There is a transformative power in giving thanks; and nowhere is this seen more clearly than in the story of the ten lepers in Luke 17:11-19. In those days, anyone suffering from any kind of skin condition that seemed contagious was marked out as a leper and was treated with great contempt and fear. Lepers were considered ceremonially impure; and in a society with limited medical options, they were forced to live outside of the camp of God’s people, separated from everyone else. However, Jesus never made those kinds of distinctions. He was always willing to draw near to lepers, often even laying hands on them as He healed them.
Luke tells us that as Jesus was entering a village one day, a group of ten lepers “stood at a distance and called out in a loud voice, “Jesus, Master, have pity on us!” Instead of walking by, Jesus stopped and told them to go and show themselves to the priests. That might not mean much to us today, but this is exactly what the law commanded a leper should do so that the priest could confirm the healing and declare the leper well enough to re-enter society.
However, when Jesus gave this instruction to the ten men, they were still lepers! Verse 14 tells us that it was only “as they went” that they were cleansed. In faith these men obeyed Jesus’s command, even though there had been no immediate sign of physical change! Luke doesn’t tell us at what point along the way they realized they’d been healed. Did it happen to them all at the same time? Did it happen to first one and then another? It is quite the scene to imagine. Instead Luke focuses on the fact that only one of them took the time to find Jesus again to thank Him.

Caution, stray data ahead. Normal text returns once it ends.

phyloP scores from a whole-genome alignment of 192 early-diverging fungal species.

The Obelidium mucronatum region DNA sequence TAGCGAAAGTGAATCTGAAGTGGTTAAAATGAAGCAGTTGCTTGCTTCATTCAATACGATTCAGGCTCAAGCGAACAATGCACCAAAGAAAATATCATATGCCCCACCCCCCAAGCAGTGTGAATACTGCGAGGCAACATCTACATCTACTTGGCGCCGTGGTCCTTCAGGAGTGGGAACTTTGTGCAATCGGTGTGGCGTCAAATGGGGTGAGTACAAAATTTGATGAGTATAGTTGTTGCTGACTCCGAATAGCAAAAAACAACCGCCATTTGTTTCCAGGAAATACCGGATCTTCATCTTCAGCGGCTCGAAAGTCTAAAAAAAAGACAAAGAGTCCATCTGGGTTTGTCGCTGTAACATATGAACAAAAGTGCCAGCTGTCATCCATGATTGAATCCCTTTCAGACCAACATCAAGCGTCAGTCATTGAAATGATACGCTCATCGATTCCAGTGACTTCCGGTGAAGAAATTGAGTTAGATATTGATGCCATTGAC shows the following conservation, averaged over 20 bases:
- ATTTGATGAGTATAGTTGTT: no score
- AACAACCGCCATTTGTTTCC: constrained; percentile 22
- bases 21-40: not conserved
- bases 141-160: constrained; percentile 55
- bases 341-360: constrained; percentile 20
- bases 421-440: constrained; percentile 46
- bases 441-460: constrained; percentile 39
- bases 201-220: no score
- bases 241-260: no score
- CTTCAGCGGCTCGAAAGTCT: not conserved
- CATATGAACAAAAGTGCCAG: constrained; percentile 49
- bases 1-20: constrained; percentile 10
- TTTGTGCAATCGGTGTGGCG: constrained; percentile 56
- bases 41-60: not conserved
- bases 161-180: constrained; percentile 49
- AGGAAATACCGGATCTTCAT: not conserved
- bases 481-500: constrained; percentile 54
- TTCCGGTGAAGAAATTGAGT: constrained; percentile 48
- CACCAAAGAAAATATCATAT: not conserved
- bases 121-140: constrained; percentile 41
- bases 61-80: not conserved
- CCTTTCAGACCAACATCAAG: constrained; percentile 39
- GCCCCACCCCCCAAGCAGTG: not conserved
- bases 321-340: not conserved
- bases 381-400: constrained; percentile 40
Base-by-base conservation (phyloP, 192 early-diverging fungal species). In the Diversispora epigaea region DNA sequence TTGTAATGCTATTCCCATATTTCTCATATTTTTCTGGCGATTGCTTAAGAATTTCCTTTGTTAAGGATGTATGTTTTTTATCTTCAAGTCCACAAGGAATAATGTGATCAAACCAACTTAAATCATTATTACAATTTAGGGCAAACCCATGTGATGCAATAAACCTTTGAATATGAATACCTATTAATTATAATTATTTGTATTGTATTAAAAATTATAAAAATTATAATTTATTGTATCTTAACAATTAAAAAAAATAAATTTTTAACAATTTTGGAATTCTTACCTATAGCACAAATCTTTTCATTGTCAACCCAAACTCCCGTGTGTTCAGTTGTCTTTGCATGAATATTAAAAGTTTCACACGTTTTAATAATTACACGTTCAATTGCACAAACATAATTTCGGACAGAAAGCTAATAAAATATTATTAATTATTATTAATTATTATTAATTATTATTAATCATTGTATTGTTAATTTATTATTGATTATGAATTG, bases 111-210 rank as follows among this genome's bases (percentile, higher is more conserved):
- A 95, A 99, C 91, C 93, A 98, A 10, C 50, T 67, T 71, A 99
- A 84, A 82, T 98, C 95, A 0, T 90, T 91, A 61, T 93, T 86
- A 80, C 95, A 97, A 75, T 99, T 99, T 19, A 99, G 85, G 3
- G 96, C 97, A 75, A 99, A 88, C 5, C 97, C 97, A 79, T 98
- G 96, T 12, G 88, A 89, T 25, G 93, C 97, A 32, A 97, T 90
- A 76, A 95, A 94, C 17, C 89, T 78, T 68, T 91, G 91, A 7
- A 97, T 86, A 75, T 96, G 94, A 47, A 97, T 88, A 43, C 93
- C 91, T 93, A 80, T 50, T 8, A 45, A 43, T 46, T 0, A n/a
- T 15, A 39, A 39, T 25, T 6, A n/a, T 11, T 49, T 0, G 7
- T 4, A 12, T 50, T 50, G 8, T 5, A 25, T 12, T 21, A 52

15 One of them, when he saw he was healed, came back, praising God in a loud voice. 16 He threw himself at Jesus’ feet and thanked him—and he was a Samaritan.
17 Jesus asked, “Were not all ten cleansed? Where are the other nine? 18 Was no one found to return and give praise to God except this foreigner?” 19 Then he said to him “Rise and go; your faith has made you well.”
One might’ve expected that gratitude from a Jewish person, who understood about God’s dealing with men; but the only one to return in thanksgiving was a Samaritan, a foreigner who would have at that time been considered an outcast from God’s people in more ways than just the leprosy! Though Jesus healed all ten of them without regard to their backgrounds, I think it is obvious He was disappointed that only one came back to give thanks for what had happened.
All ten had faith; all ten were healed. But Jesus’s final words to the Samaritan imply that he received a deeper, spiritual healing in addition to the cleansing of his skin. This man had already been healed of leprosy, but Jesus said to him: “Rise and go; your faith has made you well.” Acknowledging God for all His good gifts and thanking Him for them brings another kind of healing…a healing deep inside us!
I was recently reading in a psychology paper about the wisdom in keeping a gratitude journal and the many benefits it brings. I was amazed to learn that a 2006 study published in Behavior Research and Therapy found that Vietnam War Veterans with higher levels of gratitude experienced much lower rates of post-traumatic stress! For years, similar research has shown that gratitude not only reduces stress and helps you to sleep better, but this study revealed it also plays a major role in overcoming trauma.
God longs to heal every part of our woundedness — our sins, yes, but also the sorrows they bring. This one leper reminds us that giving praise to God with thanksgiving for all He has done makes that happen.
May God bless you!